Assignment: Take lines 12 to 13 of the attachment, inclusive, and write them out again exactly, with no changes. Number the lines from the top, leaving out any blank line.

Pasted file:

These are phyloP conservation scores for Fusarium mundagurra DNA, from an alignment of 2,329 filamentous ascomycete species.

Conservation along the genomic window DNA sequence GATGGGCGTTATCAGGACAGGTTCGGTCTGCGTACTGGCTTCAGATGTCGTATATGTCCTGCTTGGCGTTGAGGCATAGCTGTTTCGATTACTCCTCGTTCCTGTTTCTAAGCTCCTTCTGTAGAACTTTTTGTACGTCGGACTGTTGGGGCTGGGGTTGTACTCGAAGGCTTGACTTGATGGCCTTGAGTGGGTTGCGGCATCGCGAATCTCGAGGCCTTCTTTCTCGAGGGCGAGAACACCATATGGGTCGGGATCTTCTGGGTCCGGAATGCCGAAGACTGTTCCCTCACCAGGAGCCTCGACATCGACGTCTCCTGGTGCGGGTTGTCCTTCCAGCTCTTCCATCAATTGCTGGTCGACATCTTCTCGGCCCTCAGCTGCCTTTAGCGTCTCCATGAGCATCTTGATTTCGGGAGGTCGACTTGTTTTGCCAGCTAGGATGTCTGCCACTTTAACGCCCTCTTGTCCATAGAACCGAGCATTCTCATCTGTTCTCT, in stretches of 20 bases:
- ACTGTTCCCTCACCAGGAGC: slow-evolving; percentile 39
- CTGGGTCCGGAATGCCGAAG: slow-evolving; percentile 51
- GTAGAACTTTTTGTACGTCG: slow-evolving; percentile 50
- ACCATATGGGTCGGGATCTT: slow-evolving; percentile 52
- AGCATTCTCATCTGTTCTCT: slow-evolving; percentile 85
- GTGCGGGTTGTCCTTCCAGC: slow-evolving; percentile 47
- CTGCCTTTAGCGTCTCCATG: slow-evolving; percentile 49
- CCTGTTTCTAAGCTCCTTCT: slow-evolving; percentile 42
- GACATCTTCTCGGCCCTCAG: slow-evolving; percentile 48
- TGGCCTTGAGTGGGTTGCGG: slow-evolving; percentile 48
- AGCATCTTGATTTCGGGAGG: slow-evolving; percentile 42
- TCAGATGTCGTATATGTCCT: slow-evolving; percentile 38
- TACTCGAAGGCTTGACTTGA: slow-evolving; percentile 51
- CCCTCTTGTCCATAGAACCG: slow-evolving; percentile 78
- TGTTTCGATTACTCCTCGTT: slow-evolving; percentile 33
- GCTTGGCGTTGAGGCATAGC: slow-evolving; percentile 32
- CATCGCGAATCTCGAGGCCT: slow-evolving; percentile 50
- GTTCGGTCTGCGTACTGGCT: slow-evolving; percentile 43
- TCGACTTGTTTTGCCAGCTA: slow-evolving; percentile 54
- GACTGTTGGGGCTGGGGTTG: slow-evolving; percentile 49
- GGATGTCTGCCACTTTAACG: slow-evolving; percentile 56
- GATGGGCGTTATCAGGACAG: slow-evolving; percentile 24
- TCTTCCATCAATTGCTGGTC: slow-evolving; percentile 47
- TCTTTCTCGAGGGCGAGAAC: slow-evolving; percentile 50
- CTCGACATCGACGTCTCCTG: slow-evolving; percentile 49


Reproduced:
- TGGCCTTGAGTGGGTTGCGG: slow-evolving; percentile 48
- AGCATCTTGATTTCGGGAGG: slow-evolving; percentile 42